An unpopular U.S. President manages to get a nuclear disarmament treaty through the Senate, but finds that the nation is turning against him. Jiggs Casey, a Marine Colonel, finds evidence that General Scott, the wildly popular head of the Joint Chiefs and certain Presidential Candidate in 2 years is not planning to wait. Casey goes to the president with the information and a web of intrigue begins with each side unsure of who can be trusted.Written by
John Vogel <email@example.com>
Both the book and the movie suggest that the story takes place in the near future -- that is, after the early 1960s. Using the day-date combinations featured on screen, as well as a conversation in which the next Presidential election is "a year and nine months" hence, the most likely setting for these events is May 1975. See more »
When the President and Gen. Scott have a conversation over video both are shown with the video monitor to their side while turned slightly to see the screen. The image for both though shows them sitting and facing forward, as if the cameras were located with the monitor and they were facing directly towards it. Even if the cameras were located somewhere else, their video images should have shown them looking off to the side. See more »
President Jordan Lyman:
[to reporters at a televised press conference]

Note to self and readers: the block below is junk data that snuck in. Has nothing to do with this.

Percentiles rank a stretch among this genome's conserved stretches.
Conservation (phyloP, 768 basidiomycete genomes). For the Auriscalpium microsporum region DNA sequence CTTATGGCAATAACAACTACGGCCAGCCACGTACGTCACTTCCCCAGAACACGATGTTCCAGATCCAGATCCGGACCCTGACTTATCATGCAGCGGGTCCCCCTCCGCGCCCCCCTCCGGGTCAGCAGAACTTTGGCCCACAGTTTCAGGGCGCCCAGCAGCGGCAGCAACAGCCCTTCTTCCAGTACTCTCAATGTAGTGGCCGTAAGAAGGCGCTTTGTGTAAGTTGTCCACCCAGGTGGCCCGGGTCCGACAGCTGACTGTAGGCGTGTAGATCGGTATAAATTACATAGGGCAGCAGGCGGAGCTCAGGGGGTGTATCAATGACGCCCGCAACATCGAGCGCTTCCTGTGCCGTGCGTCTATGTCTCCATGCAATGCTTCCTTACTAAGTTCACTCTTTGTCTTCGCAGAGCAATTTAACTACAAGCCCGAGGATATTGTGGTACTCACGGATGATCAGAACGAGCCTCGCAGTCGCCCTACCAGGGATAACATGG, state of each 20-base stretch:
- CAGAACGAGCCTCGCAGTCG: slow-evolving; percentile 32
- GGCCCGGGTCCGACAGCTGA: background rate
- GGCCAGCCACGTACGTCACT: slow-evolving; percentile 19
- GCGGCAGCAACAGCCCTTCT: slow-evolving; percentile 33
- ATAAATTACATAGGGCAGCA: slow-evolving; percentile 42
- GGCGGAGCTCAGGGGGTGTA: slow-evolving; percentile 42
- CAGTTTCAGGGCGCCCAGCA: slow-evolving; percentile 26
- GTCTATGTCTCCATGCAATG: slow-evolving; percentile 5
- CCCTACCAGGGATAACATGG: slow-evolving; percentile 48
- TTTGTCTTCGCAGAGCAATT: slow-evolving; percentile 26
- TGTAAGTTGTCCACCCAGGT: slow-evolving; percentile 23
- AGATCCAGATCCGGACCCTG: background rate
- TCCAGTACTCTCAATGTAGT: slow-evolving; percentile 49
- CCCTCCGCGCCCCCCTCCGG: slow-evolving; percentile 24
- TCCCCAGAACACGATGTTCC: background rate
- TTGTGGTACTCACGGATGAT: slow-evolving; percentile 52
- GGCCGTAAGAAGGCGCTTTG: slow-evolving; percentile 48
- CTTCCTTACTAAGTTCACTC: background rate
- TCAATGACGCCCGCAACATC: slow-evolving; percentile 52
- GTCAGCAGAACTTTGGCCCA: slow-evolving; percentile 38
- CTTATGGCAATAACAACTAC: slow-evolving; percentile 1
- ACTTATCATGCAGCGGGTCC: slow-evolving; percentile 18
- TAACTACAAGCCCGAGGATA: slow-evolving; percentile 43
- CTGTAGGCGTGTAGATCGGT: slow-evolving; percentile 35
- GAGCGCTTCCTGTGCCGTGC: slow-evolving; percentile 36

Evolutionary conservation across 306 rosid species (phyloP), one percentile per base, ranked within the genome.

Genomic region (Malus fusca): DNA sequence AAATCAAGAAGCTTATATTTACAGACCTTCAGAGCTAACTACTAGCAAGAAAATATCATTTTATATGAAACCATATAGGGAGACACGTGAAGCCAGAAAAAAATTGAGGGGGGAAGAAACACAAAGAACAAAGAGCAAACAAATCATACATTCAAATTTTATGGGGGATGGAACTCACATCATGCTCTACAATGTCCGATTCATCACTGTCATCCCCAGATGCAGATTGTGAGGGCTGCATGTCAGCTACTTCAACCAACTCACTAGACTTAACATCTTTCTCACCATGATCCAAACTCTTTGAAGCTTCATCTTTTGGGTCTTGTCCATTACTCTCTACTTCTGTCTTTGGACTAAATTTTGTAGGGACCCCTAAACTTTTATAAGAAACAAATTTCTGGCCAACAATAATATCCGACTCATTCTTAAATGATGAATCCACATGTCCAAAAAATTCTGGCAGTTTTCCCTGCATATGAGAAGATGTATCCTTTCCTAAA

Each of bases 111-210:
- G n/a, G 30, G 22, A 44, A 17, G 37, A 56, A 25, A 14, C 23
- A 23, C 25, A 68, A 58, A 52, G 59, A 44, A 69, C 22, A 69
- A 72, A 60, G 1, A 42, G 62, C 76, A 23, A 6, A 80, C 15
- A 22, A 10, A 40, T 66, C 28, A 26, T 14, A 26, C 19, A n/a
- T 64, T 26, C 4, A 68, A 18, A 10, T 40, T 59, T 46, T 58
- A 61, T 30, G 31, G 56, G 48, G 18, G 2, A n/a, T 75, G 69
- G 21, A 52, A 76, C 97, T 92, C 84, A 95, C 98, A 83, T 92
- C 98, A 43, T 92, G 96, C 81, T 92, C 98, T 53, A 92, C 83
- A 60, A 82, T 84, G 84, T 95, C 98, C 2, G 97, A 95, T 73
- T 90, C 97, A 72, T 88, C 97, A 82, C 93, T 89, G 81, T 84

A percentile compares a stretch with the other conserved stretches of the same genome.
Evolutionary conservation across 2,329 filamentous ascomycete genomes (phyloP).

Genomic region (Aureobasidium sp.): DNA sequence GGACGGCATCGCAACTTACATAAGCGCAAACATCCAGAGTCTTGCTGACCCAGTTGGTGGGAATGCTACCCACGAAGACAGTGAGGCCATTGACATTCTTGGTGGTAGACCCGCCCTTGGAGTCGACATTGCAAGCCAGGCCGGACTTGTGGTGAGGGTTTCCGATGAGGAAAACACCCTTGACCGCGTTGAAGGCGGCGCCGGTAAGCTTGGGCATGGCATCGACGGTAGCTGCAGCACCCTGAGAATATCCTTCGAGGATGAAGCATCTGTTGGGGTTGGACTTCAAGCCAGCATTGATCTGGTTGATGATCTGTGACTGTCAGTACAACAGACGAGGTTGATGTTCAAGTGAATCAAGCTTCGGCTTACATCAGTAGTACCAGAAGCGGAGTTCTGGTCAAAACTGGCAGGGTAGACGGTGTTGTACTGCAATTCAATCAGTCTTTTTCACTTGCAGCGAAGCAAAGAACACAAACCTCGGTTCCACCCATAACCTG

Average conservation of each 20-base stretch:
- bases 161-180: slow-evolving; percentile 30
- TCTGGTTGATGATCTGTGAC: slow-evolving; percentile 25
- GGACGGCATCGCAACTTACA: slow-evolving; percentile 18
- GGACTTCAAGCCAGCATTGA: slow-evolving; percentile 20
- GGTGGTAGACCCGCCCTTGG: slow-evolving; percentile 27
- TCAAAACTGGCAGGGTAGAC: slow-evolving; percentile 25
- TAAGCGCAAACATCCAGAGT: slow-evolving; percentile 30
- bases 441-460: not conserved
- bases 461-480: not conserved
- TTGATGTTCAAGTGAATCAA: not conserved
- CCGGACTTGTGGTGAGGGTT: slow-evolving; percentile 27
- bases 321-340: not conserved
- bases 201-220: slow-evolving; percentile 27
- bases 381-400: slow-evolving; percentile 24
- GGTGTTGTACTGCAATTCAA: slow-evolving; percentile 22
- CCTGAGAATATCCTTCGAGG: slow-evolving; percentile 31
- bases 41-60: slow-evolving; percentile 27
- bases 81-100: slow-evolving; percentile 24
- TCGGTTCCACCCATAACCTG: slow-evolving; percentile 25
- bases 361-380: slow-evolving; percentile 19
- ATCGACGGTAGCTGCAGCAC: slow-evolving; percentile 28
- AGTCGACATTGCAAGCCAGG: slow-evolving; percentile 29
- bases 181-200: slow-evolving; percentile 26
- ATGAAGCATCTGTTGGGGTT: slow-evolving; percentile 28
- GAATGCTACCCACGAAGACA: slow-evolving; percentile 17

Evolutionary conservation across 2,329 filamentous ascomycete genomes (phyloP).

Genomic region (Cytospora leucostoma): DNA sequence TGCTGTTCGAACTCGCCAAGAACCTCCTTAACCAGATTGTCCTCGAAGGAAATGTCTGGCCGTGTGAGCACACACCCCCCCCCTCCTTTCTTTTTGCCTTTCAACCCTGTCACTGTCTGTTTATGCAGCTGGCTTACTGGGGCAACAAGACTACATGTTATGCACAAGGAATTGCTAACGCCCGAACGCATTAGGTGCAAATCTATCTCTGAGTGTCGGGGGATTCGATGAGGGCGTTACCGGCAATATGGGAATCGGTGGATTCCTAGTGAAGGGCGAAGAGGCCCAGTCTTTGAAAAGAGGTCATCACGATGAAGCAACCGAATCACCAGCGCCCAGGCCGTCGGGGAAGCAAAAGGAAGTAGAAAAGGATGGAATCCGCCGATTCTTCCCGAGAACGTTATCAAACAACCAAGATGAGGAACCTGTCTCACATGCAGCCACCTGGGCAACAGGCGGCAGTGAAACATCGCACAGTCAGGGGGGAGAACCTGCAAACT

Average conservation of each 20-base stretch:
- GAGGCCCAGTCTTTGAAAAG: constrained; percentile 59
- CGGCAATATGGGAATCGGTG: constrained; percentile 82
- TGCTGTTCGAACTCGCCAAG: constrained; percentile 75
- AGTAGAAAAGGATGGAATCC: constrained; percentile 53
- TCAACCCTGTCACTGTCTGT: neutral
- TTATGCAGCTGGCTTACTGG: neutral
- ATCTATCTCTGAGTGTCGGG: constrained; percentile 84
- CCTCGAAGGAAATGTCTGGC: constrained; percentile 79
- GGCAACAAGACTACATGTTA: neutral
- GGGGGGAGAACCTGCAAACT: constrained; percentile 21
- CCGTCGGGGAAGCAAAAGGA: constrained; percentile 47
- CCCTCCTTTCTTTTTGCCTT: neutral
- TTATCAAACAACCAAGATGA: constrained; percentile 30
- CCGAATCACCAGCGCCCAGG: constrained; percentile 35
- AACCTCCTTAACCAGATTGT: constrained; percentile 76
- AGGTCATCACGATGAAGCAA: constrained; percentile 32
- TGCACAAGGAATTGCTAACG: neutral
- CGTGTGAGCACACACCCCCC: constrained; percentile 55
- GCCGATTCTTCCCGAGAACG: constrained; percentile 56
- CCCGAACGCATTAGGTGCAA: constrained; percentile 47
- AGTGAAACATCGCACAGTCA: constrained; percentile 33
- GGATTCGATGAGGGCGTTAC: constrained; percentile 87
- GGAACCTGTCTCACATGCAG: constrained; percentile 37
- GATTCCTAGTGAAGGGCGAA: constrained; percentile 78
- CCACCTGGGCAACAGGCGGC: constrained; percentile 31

There's been abroad in this land in recent months a whisper that we have somehow lost our greatness, that we do not have the strength to win without war the struggles for liberty throughout the world. This is slander, because our country is strong, strong enough to be a peacemaker. It is proud, proud enough to be patient. The whisperers and the detractors, the violent men are wrong. We will remain strong and proud, peaceful and patient, ...
[...] See more »
Classic scene between two brilliant actors does it all.
Somewhat forgotten political thriller about a military plot to take over the government. Great performances by all in this film, but mostly by Burt Lancaster and Fredric March who toward the end of the movie have a great scene with excellent dialog that sum up the true essence of the story. Ava Gardner is beautiful (literally) in this film. Edmund O'Brien is not to be overlooked as the bourbon loving southern senator. The first time I heard of this picture was when Gen Alexander Haig was being interviewed a number of years ago about the final days of the Nixon administration and was asked if he was thinking about the movie "Seven Days in May" Eventually I saw it late one night on cable and was glad I did.
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